God is beyond our human understanding, so why do we constantly try to limit "Him" by putting labels on Him, giving him characteristics that we can relate to, and thereby immediately being insufficient and inaccurate in our attempts to define and describe Him?
On several occasions, I've been drawn to Buddhism. I see a lot of parallels between Jesus's teachings and those of Sidhartha Gautama. Yet what always made me call it quits was the fact that Buddhism doesn't personify God. From Christianity, I'm used to thinking that God is a loving God, that He loves me, and that He wants to inspire me to love others. That is my starting point regardless where my faith takes me. So to then try to squeeze this mentality into a world view without a personal God doesn't seem to make sense.
But then I recently read a fascinating book by Eckhart Tolle, "A New Earth", where perhaps because I got the book from my church, and perhaps because it was written by a Westerner, I was able to look past my usual assumptions of both Buddhism and Christianity and really be open to what the author was saying. And it made sense!
Bottom line, the reason I am fixated on making God be a person is because I identify myself as a person, limited in time and space, with my particular experiences and characteristics defining who I think I am. In other words, I see the world through the lens of my ego, and my ego needs other egos/individuals/persons to relate to in order to maintain itself. But what Tolle explains is that the ego is not our true identity, and this is precisely what Buddhism teaches. What was most intriguing about this book, though, was how Tolle suggested that we have been going about understanding Jesus's teachings all wrong. Jesus also wanted us to learn to free ourselves of our ego, and instead, join ourselves to the Eternal God, to become one with our fellow human beings. He didn't use Buddhist terminology, but the concept is there.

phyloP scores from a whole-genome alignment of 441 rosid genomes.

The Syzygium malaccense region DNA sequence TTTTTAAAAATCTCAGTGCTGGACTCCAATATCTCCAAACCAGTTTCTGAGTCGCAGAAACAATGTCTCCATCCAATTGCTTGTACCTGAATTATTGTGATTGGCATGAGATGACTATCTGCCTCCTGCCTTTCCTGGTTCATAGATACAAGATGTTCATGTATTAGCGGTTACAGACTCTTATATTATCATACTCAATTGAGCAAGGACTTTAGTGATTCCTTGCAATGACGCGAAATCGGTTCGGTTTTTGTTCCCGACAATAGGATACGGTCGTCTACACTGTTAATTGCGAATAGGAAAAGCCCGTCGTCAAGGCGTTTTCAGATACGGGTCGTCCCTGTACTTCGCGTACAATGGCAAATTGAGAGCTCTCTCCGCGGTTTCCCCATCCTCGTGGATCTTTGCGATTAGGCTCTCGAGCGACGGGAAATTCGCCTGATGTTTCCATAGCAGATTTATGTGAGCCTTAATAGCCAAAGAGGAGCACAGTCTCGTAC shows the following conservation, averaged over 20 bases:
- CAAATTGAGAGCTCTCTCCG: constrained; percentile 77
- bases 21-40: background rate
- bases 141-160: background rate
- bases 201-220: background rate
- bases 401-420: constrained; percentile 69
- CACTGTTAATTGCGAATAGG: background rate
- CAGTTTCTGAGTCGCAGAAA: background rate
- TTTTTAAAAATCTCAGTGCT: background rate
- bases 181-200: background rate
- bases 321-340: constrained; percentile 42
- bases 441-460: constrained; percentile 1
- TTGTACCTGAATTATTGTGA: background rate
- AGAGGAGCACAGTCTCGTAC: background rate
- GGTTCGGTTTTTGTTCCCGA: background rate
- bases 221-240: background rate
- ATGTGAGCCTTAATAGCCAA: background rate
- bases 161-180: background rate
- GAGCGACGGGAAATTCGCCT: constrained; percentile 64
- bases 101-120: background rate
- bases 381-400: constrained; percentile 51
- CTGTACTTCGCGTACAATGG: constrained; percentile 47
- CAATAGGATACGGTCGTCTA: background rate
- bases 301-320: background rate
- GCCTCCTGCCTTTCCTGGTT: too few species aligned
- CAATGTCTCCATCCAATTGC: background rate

At any rate, right now, I'm in a place on my spiritual journey where I'm trying to figure out a couple of things. 1) Which aspects of my faith are to be taken literally, and which metaphorically, symbolically, or allegorically? 2) How do I maintain my Catholic Christian faith simultaneously with incorporating Tolle's explanations, which resonate very clearly and deeply in my soul?
I don't have the answers yet, but I'm reassured that I'm headed in the right direction. In fact, I was reassured of this during the Sacrament of Reconciliation the other night. There had been a four-night mission at our church where a speaker presented the Good News to us in a way that most Catholics don't get to hear, and challenged us at the end to intentionally come forward and dedicate our lives to following Jesus. I confessed to my priest that I was struggling with whether or not I could, in good conscience, do this, based on the above spiritual musings I've been having. My priest said absolutely, that if I come forward and say I am following Jesus, that means I want to imitate His values, virtues, teachings, lifestyle. My focus must be on that, on Him. The details of religious tenants and dogmas are besides the point if I'm not following Jesus.
And so I went up, along with Alex, and when asked if we were ready to follow Jesus, we said yes. We asked for prayers to strengthen our marriage and to guide us to be the kind of parents who will lead our child on God's path.
Now I have to make time daily in order to grow in my relationship/experience (whichever concept floats your boat) with God. Without intentional time set aside, nothing else will change or improve.